Preventing new dams, however, can be tricky. The Wild and Scenic Act protects designated rivers from dams and mining. But only Congress can designate a new Wild and Scenic river, and Congress tends to move about as fast as the warm backwaters of a reservoir. So, AW and its partners have improvised an interim fix. As a number of national forests are in the midst of revising their management plans, river advocacy groups are taking advantage of the public feedback process to secure protections for specific streams and rivers until Congress can act.
“A lot of times, the Forest Service doesn’t know who’s using these streams and why, and they don’t know about the places people care about,” says Kevin Colburn, AW’s national stewardship director. “We get people who know these rivers to tell their stories,” to collect photos and videos that can help with their protection. The strategy has worked well in Montana, with more than 1,045 river miles protected, and in North Carolina, where the Nantahala and Pisgah National Forests recently recommended 10 new streams for protection.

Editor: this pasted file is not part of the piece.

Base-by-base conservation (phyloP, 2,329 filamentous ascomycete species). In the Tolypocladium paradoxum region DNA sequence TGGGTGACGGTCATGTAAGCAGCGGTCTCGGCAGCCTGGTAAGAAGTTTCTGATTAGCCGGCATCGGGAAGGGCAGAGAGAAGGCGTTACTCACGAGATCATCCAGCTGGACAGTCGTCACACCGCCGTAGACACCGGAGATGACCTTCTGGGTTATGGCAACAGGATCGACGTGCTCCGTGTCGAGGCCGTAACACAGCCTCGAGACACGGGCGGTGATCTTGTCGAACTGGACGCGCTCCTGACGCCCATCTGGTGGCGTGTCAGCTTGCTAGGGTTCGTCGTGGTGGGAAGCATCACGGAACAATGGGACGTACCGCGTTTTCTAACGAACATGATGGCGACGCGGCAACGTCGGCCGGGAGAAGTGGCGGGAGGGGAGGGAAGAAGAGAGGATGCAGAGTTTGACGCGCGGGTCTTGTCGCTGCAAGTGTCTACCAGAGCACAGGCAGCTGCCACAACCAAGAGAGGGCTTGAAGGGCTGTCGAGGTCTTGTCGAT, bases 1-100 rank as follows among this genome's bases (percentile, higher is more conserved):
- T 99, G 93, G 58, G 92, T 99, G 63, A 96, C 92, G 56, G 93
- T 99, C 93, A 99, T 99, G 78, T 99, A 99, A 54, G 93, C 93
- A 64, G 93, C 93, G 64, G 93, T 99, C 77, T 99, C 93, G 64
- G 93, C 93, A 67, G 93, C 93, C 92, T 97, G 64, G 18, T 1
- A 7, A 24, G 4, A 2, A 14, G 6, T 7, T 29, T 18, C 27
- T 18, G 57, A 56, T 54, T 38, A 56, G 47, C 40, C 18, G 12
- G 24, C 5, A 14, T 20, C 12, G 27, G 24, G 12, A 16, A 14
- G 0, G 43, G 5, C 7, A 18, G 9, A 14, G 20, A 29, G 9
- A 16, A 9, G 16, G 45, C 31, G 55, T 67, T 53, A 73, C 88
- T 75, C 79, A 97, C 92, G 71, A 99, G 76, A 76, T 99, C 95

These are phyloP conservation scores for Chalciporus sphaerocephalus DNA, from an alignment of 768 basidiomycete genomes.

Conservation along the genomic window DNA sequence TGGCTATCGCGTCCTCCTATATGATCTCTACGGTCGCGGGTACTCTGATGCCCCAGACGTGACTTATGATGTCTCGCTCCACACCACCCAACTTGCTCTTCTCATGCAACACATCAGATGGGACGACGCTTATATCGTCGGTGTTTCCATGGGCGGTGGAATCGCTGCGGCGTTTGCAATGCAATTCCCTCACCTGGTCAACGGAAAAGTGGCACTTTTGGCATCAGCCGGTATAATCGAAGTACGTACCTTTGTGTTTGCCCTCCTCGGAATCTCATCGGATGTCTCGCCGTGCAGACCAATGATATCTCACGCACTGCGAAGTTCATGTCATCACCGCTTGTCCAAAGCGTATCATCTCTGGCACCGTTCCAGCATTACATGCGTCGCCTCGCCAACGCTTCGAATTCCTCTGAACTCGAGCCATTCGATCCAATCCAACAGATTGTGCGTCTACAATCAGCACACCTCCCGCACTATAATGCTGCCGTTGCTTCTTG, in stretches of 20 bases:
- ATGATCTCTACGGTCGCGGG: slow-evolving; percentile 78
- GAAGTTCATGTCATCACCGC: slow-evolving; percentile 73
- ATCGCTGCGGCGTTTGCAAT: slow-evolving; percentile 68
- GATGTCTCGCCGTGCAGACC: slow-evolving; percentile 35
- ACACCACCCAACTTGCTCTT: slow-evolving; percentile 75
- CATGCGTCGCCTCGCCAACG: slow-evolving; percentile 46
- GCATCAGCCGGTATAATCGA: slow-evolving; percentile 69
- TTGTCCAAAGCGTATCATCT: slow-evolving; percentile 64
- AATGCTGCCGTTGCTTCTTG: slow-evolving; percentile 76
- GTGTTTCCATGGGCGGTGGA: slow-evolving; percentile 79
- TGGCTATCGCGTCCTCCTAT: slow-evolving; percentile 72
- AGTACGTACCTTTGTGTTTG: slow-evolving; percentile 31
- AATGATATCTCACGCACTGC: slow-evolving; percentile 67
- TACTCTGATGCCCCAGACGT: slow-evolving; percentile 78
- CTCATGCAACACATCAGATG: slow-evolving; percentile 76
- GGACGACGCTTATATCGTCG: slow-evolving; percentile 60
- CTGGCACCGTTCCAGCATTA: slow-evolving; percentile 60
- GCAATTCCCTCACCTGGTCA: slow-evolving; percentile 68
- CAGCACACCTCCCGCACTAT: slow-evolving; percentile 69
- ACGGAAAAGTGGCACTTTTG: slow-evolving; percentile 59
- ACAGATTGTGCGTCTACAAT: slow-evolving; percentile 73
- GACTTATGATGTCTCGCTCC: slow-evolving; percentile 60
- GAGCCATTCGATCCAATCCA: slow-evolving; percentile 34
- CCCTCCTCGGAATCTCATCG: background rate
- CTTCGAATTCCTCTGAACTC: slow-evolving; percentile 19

But Colburn would still like to see permanent protections for more rivers in North Carolina, where less than four-tenths of one percent of 37,853 river miles are designated as Wild and Scenic. Now, a section of a river called the Nolichucky that the Forest Service recommended for protected status 24 years ago is generating the kind of grassroots interest that could finally make a bill possible.